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phers of as," said he company a
sure of living a month. Happy people! thought I; you are certainly under a wise, just, and mild government, since you have no public grievances to complain of, nor any subject of contention but the perfections and imperfections of foreign music. I turned my head from them to an old gray-headed one, who was single on another leaf and talking to himself. Being amused with his soliloquy, I put it down in writing, in hopes it will likewise amuse her to whom I am so much indebted for the most pleasing of all amusements, her delicious company and heavenly harmony.
“It was,” said he, “the opinion of learned philosophers of our race who lived and flourished long before my time that this vast world, the Moulin Joly, could not itself subsist more than eighteen hours; and I think there was some foundation for that opinion, since by the apparent motion of the great luminary that gives life to all nature, and which in my time has evidently declined considerably toward the ocean at the end of our earth, it must then finish its course, be extinguished in the waters that surround us, and leave the world in cold and darkness, necessarily producing universal death and destruction. I have lived seven of those hours, a great age, being no less than four , hundred and twenty minutes of time. How very few of us continue so long! I have seen generations born, flourish, and expire. My present friends are the children and grandchildren of the friends of my youth, who are now, alas! no more. And I must soon follow them; for by the course of nature, though still in health, I cannot expect to live above seven or eight minutes longer. What now avails all my toil and labor in amassing honey-dew on this leaf which I
cannot live to enjoy? What the political struggles 1 have been engaged in for the good of my compatriot inhabitants of this bush, or my philosophical studies for the benefit of our race in general ? for in politics what can laws do without morals? Our present race of ephemeræ will in a course of minutes become corrupt, like those of other and older bushes, and consequently as wretched. And in philosophy how small our progress! Alas! art is long and life is short. My friends would comfort me with the idea of a name, they say, I shall leave behind me, and they tell me I have lived long enough to nature and to glory. But what will fame be to an ephemera who no longer exists? And what will become of all history in the eighteenth hour, when the world itself, even the whole Moulin Joly, shall come to its end and be buried in universal ruin ?"
To me, after all my eager pursuits, no solid pleasures now remain but the reflection of a long life spent in meaning well, the sensible conversation of a few good lady ephemeræ, and now and then a kind smile and a tune from the ever-amiable brillante.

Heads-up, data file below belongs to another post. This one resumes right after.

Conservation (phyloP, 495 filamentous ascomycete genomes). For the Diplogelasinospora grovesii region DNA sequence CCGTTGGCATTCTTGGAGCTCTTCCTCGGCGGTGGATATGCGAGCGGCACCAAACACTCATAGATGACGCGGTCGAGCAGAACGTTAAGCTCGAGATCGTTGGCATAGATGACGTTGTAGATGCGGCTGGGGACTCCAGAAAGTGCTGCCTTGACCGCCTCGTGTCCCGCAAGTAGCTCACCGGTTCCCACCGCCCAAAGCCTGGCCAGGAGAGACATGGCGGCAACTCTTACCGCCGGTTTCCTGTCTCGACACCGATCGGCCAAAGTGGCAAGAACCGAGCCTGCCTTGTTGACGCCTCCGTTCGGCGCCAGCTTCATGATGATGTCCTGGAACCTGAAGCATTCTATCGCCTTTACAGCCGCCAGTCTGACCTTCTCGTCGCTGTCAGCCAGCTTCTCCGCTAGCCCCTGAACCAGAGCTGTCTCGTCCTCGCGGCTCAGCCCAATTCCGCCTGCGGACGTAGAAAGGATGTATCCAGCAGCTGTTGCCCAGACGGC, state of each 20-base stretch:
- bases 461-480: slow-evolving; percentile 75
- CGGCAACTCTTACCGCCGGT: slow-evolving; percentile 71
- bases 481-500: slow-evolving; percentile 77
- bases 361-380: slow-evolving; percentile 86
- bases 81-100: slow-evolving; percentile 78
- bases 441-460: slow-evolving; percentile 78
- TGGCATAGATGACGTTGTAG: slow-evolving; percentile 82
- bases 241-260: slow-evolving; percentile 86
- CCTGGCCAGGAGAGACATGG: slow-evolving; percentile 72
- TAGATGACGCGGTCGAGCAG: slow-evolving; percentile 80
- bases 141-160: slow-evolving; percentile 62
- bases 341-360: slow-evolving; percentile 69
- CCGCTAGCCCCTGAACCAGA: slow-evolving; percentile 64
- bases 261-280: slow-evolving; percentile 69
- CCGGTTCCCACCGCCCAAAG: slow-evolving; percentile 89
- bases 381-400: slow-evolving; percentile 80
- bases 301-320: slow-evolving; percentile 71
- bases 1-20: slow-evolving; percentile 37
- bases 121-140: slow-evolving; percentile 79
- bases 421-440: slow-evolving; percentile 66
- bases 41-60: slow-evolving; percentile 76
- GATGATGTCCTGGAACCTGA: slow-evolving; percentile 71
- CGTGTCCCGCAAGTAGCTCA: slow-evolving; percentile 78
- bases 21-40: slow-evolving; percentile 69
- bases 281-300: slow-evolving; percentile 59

TO MISS GEORGIANA SHIPLEY,
ON THE LOSS OF HER AMERICAN SQUIRREL, WHO, ESCAPING
FROM HIS CAGE, WAS KILLED BY A SHEPHERD's Dog.
LONDON, 26th September, 1772. DEAR Miss : I lament with you most sincerely the unfortunate end of poor Mungo. Few squirrels were better accomplished, for he had a good education, had traveled far, and seen much of the world. As he had the honor of being, for his virtues, your favorite, he should not go, like common skuggs, without an elegy or an epitaph. Let us give him one in the monumental style and measure, which, being neither prose nor verse, is perhaps the properest for grief; since to use common language would look as if we were not affected, and to make rhymes would seem trifling in sorrow.
Alas! poor Mungol
Thy own felicity.
Tyrant of thy native woods,
Nor from the murdering gun
Safe in thy wired castle,
Daily wert thou fed with the choicest viands,
Yielding piece and plenty
You see, my dear miss, how much more decent and proper this broken style is than if we were to say by way of epitaph
In a rug. And yet, perhaps, there are people in the world of so little feeling as to think that this would be a good enough epitaph for poor Mungo.
If you wish it, I shall procure another to succeed him ; but perhaps you will now choose some other amusement.
Remember me affectionately to all the good family, and believe me ever your affectionate friend,
TO MISS JANE FRANKLIN.
PHILADELPHIA, 6th January, 1726–27. DEAR SISTER: I am highly pleased with the account Captain Freeman gives me of you. I always judged by your behavior when a child that you would make a good, agreeable woman, and you know you were ever my peculiar favorite. I have been thinking what would be a suitable present for me to make and for you to receive, as I hear you are grown a celebrated beauty. I had almost determined on a tea-table; but when I considered that the character of a good housewife was far preferable to that of being only a pretty gentlewoman, I concluded to send you a spinning-wheel, which I hope you will accept as a small token of my sincere love and affection.
Sister, farewell, and remember that modesty, as it makes the most homely virgin amiable and charming, so the want of it infallibly renders the most perfect beauty disagreeable and odious. But when that brightest of female virtue shines among other perfections of body and mind in the same person it makes the woman more lovely than an